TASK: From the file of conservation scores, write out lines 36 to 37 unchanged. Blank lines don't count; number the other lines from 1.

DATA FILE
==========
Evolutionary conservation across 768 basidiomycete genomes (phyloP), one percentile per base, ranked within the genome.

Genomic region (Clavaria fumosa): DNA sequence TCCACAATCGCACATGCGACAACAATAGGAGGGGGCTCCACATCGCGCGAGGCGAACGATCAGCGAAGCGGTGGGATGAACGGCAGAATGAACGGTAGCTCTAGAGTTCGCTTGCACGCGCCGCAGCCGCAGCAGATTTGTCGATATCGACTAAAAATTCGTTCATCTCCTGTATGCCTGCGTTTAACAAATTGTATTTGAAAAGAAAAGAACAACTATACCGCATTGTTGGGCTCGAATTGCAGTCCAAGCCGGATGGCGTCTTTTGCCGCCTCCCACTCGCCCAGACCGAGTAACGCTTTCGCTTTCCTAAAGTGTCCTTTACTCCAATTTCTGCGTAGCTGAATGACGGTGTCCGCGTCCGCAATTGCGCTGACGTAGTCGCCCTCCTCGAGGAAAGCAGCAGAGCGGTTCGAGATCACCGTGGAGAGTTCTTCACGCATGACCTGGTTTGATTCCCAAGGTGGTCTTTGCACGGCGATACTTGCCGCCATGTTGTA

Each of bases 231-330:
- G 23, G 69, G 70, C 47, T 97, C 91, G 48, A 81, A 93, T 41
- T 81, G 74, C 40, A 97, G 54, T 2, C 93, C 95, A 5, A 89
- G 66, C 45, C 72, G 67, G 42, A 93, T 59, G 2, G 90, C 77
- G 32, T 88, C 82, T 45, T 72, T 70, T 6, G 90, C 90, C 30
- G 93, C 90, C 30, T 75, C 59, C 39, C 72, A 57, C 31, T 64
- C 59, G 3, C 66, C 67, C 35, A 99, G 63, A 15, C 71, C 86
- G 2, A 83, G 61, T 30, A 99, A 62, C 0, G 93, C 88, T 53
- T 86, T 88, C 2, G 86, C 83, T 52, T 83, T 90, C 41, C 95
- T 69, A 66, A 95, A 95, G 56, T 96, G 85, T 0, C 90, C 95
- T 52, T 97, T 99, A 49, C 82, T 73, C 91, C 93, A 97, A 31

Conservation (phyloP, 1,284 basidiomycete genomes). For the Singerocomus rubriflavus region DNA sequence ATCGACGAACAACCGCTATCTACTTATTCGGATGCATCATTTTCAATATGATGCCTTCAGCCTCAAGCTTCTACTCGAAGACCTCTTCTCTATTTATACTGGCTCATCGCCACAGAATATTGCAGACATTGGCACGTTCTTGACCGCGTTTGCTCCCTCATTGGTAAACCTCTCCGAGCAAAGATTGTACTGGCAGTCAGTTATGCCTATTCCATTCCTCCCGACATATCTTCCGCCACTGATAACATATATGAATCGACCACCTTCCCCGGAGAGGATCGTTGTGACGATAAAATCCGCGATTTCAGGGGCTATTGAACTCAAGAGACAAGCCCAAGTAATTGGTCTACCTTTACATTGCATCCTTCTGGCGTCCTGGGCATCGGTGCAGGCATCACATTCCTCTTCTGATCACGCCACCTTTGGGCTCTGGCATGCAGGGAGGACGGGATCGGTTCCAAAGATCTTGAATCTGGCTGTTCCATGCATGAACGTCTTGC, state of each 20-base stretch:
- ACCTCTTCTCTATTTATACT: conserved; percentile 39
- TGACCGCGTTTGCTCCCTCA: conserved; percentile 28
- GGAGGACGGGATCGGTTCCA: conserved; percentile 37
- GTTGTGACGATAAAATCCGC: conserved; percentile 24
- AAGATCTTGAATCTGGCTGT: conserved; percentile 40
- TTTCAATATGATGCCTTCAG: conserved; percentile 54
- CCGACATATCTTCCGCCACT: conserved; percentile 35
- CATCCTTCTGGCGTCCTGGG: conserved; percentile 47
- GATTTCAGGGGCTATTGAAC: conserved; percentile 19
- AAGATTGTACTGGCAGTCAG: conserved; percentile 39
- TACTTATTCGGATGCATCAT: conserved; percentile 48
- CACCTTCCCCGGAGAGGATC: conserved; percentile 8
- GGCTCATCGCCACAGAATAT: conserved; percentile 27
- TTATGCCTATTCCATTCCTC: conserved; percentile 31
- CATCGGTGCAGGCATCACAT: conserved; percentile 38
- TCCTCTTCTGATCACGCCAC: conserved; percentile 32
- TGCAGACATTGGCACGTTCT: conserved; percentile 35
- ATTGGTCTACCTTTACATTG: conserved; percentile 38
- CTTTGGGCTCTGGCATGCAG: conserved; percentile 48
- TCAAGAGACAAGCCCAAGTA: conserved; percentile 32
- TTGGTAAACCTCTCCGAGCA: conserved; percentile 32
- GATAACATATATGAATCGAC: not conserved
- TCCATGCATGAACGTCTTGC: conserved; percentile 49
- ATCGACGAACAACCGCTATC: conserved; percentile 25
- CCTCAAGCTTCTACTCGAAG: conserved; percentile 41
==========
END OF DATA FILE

- GATAACATATATGAATCGAC: not conserved
- TCCATGCATGAACGTCTTGC: conserved; percentile 49